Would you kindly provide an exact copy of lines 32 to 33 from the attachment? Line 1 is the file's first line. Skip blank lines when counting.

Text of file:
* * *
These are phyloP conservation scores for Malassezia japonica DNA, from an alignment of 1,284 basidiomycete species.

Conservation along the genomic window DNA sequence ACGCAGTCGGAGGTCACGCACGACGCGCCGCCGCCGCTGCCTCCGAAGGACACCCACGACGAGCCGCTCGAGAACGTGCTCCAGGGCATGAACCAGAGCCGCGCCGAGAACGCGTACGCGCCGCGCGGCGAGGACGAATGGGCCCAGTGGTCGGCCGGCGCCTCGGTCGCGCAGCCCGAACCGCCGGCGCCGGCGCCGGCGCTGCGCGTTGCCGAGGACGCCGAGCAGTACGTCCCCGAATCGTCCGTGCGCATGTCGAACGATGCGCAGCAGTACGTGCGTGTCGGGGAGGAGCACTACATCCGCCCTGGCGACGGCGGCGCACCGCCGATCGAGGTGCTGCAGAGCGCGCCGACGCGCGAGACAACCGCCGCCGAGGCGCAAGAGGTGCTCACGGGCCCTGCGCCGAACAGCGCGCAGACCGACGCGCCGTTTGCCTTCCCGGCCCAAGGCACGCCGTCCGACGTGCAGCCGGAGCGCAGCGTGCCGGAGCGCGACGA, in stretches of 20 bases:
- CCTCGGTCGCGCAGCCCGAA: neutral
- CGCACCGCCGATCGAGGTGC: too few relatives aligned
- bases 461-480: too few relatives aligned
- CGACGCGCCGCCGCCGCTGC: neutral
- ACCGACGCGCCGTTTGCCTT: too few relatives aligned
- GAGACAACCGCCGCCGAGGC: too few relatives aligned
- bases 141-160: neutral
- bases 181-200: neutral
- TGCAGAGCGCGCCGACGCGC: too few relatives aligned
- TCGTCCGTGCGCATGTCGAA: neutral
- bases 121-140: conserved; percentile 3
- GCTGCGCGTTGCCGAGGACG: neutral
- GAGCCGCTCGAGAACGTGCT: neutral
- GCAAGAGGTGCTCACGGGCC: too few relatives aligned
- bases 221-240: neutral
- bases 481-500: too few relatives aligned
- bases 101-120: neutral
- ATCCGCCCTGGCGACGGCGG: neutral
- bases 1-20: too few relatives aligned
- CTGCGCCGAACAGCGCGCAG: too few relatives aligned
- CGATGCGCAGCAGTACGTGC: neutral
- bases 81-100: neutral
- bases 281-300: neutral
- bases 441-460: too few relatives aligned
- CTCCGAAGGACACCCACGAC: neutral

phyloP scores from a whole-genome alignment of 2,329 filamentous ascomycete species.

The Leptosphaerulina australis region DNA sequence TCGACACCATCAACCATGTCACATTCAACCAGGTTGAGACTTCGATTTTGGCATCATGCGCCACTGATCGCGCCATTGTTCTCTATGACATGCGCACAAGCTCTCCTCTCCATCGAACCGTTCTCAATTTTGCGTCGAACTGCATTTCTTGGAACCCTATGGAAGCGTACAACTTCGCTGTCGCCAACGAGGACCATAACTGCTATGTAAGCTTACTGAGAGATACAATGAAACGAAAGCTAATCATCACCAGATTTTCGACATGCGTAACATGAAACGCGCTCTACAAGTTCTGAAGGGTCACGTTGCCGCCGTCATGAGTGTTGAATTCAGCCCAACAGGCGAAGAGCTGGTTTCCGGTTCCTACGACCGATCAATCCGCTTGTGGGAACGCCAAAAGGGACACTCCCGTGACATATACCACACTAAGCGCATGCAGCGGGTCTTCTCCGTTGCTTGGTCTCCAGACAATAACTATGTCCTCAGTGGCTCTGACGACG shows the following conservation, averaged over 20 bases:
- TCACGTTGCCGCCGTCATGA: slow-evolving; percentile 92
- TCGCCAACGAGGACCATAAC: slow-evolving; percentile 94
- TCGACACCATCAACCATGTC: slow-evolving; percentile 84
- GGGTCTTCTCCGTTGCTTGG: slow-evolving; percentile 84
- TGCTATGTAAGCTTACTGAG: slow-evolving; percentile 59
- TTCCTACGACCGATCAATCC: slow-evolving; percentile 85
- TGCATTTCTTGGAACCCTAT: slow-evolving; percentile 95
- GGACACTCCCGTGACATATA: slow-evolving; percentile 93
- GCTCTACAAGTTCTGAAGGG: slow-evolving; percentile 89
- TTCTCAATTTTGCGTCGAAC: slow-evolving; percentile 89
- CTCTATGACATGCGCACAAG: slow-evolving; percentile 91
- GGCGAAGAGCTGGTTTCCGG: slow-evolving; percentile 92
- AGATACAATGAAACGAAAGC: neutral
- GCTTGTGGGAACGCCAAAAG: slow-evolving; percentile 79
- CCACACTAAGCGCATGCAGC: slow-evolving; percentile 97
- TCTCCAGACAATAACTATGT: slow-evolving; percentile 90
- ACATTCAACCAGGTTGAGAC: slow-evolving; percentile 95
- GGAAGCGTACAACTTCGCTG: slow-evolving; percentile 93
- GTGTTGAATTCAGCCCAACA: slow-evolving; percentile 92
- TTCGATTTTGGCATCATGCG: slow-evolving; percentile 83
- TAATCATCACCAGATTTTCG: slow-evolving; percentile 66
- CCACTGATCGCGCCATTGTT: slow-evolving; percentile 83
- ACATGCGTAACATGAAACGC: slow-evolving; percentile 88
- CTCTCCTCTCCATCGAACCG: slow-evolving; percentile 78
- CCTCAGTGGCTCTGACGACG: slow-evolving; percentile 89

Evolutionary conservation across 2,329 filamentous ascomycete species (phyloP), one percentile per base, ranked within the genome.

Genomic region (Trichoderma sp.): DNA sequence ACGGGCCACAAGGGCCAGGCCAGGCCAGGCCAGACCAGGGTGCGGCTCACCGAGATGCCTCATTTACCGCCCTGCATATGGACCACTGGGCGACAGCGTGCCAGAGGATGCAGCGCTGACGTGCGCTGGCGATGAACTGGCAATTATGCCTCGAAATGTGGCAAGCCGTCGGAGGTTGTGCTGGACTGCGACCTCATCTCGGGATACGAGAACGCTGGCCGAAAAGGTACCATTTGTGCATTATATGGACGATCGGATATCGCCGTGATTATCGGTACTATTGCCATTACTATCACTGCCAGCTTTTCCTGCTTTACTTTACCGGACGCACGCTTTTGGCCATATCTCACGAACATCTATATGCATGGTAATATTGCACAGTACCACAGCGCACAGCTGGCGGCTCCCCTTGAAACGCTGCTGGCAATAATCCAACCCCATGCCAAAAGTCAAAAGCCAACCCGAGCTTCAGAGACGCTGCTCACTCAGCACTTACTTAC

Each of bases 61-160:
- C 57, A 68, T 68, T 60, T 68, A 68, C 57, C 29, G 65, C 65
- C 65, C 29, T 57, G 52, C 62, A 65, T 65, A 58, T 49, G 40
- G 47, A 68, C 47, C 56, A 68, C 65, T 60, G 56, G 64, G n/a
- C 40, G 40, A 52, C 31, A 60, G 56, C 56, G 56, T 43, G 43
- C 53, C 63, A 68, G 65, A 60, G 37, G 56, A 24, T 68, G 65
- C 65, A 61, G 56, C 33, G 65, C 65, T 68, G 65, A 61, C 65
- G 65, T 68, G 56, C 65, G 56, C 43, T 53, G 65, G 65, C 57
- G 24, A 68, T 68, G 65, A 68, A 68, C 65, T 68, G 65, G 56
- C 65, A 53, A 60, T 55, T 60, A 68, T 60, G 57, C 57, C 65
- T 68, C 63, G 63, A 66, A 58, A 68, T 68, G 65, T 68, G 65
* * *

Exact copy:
- TCGACACCATCAACCATGTC: slow-evolving; percentile 84
- GGGTCTTCTCCGTTGCTTGG: slow-evolving; percentile 84